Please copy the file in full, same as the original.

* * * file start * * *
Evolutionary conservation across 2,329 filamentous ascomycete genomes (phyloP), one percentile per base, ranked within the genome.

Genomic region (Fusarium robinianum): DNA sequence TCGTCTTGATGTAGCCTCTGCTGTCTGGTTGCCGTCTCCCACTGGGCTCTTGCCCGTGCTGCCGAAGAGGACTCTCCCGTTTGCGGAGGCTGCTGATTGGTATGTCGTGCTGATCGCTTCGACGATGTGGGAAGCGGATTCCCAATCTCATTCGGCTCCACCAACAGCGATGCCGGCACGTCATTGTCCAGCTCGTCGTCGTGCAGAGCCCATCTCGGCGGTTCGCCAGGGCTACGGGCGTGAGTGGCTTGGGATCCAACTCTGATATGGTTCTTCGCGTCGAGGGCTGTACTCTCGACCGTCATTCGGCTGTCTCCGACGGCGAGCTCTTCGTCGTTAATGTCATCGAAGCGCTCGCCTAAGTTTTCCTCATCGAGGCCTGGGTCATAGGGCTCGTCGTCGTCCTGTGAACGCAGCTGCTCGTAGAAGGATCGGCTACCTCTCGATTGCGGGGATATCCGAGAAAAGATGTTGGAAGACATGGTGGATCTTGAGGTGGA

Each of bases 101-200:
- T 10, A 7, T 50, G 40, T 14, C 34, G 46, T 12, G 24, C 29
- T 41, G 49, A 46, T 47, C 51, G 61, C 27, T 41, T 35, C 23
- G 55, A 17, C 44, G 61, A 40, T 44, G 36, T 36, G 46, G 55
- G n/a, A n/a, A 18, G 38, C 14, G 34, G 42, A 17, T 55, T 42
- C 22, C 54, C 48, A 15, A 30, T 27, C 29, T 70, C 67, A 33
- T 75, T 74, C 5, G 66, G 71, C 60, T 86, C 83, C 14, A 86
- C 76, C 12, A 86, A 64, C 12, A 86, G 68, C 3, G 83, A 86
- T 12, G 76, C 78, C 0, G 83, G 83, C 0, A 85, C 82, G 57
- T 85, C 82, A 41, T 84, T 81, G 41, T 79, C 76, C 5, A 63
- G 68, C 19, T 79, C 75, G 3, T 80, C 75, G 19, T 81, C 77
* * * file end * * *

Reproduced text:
Evolutionary conservation across 2,329 filamentous ascomycete genomes (phyloP), one percentile per base, ranked within the genome.

Genomic region (Fusarium robinianum): DNA sequence TCGTCTTGATGTAGCCTCTGCTGTCTGGTTGCCGTCTCCCACTGGGCTCTTGCCCGTGCTGCCGAAGAGGACTCTCCCGTTTGCGGAGGCTGCTGATTGGTATGTCGTGCTGATCGCTTCGACGATGTGGGAAGCGGATTCCCAATCTCATTCGGCTCCACCAACAGCGATGCCGGCACGTCATTGTCCAGCTCGTCGTCGTGCAGAGCCCATCTCGGCGGTTCGCCAGGGCTACGGGCGTGAGTGGCTTGGGATCCAACTCTGATATGGTTCTTCGCGTCGAGGGCTGTACTCTCGACCGTCATTCGGCTGTCTCCGACGGCGAGCTCTTCGTCGTTAATGTCATCGAAGCGCTCGCCTAAGTTTTCCTCATCGAGGCCTGGGTCATAGGGCTCGTCGTCGTCCTGTGAACGCAGCTGCTCGTAGAAGGATCGGCTACCTCTCGATTGCGGGGATATCCGAGAAAAGATGTTGGAAGACATGGTGGATCTTGAGGTGGA

Each of bases 101-200:
- T 10, A 7, T 50, G 40, T 14, C 34, G 46, T 12, G 24, C 29
- T 41, G 49, A 46, T 47, C 51, G 61, C 27, T 41, T 35, C 23
- G 55, A 17, C 44, G 61, A 40, T 44, G 36, T 36, G 46, G 55
- G n/a, A n/a, A 18, G 38, C 14, G 34, G 42, A 17, T 55, T 42
- C 22, C 54, C 48, A 15, A 30, T 27, C 29, T 70, C 67, A 33
- T 75, T 74, C 5, G 66, G 71, C 60, T 86, C 83, C 14, A 86
- C 76, C 12, A 86, A 64, C 12, A 86, G 68, C 3, G 83, A 86
- T 12, G 76, C 78, C 0, G 83, G 83, C 0, A 85, C 82, G 57
- T 85, C 82, A 41, T 84, T 81, G 41, T 79, C 76, C 5, A 63
- G 68, C 19, T 79, C 75, G 3, T 80, C 75, G 19, T 81, C 77